As we have mentioned, the Moravian city of Brno comes alive in the work of Jiri Kratochvil as a real city and at the same time a place of magic. In HodrovaÕs fiction, the same role is played by the borderline between the Prague buroughs of Vinohrady and Zizkov. Vinohrady was historically a higher middle class quarter of Prague, while Zizkov was a thoroughly working class part of Prague. The blocks of flats in the few streets on the borderline between the two quarters are for Hodrova "an insecure, tempting and disquieting territory". The technique of making the reader uncertain of himself is a typical feature of HodrovaÕs style. Her narration constantly undermines received versions of events. Thus, Hodrova casts doubt on the traditional interpretations of modern Czech history, even though historical events such as the German occupation, post 1968 Husakesque normalisation and the 19th century Czech national revival have only a muffled impact on HodrovaÕs texts.
After the fall of communism in November 1989, the situation of Czech literature changed radically. On the one hand, a number of hitherto banned books, circulating only in samizdat form, could be published in print. On the other hand, writers lost their high social standing.
The American writer Philip Roth said the following in the 1980s about the differences in the arts in the West and in the East. "In the West, everything is allowed but nothing matters. In the East, nothing is allowed and everything matters." When it lived under totalitarianism, Czech literature played a very significant social role. It was regarded as important by many strata of Czech society - paradoxically, this was often due to the fact that it was officially persecuted.
Writers and their writing often substituted activity in the political arena. Literature, theatre and film fulfilled a political and an ethical role. However, since the beginning of the 1990s, the appropriate institutions of a free civic society have resumed playing their proper roles in the public arena. One of those affected, the celebrated Hungarian writer Gyorgy Konrad characterised the new situation succintly: "One can no longer be a great preacher or a great heretic. Political deviations no longer happen in literature. Criticism occurs in parliament or in the newspapers. It no longer needs to hide in theatres. Poetry has again become a mere hobby. In a liberal society - if we do live in a liberal society - the writerÕs text has become a private matter. The artist feels he is out of fashion. The state does not need him, the market cannot yet help him financially."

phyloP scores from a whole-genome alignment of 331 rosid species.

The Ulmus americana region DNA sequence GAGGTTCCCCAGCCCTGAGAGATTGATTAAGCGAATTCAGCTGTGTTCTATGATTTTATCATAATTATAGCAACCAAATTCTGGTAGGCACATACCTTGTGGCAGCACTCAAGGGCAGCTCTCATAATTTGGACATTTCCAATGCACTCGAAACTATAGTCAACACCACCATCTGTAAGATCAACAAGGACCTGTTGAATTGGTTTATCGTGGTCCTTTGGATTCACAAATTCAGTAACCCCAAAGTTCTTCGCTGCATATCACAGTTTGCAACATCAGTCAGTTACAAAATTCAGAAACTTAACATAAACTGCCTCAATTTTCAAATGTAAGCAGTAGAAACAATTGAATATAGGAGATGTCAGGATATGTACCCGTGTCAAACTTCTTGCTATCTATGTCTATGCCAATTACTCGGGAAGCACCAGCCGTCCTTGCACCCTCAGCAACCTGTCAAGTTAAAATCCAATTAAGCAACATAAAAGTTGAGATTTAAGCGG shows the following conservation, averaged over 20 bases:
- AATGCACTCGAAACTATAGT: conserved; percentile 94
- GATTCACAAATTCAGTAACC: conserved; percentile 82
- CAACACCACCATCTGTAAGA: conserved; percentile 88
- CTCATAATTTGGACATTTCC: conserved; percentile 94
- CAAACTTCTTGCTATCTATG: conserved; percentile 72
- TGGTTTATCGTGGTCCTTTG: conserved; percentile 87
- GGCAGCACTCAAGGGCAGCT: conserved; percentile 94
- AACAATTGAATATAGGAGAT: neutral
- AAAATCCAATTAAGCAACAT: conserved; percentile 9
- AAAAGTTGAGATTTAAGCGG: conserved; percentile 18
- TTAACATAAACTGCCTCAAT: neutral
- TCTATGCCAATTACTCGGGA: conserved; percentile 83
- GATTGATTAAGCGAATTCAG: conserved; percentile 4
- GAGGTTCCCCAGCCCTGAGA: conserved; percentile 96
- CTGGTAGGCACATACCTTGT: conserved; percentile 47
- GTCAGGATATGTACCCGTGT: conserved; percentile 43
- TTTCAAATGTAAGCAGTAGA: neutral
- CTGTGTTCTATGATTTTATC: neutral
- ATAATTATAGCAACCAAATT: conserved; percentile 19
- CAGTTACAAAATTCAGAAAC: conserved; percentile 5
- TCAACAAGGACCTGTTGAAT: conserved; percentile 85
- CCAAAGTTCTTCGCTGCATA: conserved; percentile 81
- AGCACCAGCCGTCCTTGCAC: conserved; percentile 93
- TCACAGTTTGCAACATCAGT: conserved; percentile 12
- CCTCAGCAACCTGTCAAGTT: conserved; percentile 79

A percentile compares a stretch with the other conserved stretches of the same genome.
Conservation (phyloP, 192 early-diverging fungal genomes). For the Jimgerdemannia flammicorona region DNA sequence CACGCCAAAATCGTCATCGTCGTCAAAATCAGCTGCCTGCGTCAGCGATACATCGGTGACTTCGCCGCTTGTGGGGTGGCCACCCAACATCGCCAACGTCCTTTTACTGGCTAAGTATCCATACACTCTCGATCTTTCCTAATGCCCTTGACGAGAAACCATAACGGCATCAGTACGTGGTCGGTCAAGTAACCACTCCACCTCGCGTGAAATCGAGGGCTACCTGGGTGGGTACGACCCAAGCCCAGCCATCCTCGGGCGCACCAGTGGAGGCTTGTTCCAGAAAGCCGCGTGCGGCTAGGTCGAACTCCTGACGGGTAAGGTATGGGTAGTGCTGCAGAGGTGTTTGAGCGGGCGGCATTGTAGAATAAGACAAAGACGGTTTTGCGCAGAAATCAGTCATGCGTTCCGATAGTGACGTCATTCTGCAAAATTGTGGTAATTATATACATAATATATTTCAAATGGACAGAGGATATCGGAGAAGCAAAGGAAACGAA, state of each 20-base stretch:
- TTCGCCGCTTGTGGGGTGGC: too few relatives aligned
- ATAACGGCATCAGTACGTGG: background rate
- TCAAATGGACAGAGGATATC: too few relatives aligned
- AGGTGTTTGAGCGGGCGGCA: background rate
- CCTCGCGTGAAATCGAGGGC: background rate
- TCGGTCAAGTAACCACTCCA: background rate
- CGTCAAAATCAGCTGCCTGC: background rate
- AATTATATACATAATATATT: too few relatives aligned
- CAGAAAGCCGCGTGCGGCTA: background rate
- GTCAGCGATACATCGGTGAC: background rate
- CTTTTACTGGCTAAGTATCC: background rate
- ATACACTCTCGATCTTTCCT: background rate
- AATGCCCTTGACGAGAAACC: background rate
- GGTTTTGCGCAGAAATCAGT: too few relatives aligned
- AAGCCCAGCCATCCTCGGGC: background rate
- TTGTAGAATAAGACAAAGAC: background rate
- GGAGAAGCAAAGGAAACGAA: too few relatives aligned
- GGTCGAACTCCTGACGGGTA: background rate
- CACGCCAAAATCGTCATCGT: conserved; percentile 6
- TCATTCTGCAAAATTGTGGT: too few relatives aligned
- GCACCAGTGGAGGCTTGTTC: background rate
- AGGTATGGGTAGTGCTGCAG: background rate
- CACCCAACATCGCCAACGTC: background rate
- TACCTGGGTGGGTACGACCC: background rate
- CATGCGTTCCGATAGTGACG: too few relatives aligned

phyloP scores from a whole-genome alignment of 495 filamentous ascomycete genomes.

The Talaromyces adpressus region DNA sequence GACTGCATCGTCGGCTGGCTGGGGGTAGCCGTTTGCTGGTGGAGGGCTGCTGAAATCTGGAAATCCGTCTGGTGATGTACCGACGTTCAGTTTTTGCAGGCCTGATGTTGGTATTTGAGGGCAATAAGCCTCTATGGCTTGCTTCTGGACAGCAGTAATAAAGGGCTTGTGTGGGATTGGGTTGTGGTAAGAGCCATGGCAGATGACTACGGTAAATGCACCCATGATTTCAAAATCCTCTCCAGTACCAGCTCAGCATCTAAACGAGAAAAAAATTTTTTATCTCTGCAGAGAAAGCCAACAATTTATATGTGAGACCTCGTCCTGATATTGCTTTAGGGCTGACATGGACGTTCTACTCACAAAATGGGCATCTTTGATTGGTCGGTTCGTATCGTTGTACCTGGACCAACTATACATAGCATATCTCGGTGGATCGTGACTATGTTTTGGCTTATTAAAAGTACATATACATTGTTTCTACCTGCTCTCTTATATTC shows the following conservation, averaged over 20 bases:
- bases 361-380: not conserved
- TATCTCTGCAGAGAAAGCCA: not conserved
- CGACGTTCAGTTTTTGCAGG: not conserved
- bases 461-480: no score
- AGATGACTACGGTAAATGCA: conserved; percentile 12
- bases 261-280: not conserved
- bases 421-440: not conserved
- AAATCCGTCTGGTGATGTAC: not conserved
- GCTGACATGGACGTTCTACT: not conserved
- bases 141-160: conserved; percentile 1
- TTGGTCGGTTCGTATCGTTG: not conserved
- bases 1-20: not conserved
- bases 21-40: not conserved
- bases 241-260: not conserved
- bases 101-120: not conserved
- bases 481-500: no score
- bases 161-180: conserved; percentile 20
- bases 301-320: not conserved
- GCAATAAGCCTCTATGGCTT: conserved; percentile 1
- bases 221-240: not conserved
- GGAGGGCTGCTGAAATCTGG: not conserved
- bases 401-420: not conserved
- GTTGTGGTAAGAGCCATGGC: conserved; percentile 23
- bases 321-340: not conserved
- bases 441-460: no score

This is undoubtedly connected with the loss of prestige which Czech prose and poetry enjoyed from the times of Romanticism up to the interwar Avantgarde. Political developments in the Central and East European countries of the Soviet Bloc froze this unique role of literature in time. In 1968-1969, Czech writers and journalists were the main engine of social reform. The subsquent persecution, the appearance of the dissident movement and the influence of the so-called "alternative culture" seemed to confirm the importance of the non-literary, political role of writers.
It is true that even after the fall of communism, writer Vaclav Havel remains President of the Czech Republic, playwright Milan Uhde was until recently Speaker of Czech Parliament and even Prime Minister Vaclav Klaus, HavelÕs political opposite number, likes to speak of publishing articles in the literary magazine Tvar, Face, in the 1960s and is proud of his membership of the Czech PEN Club. Nevertheless, this is just a coincidence. It does not mean that writers play an important role in contemporary Czech society.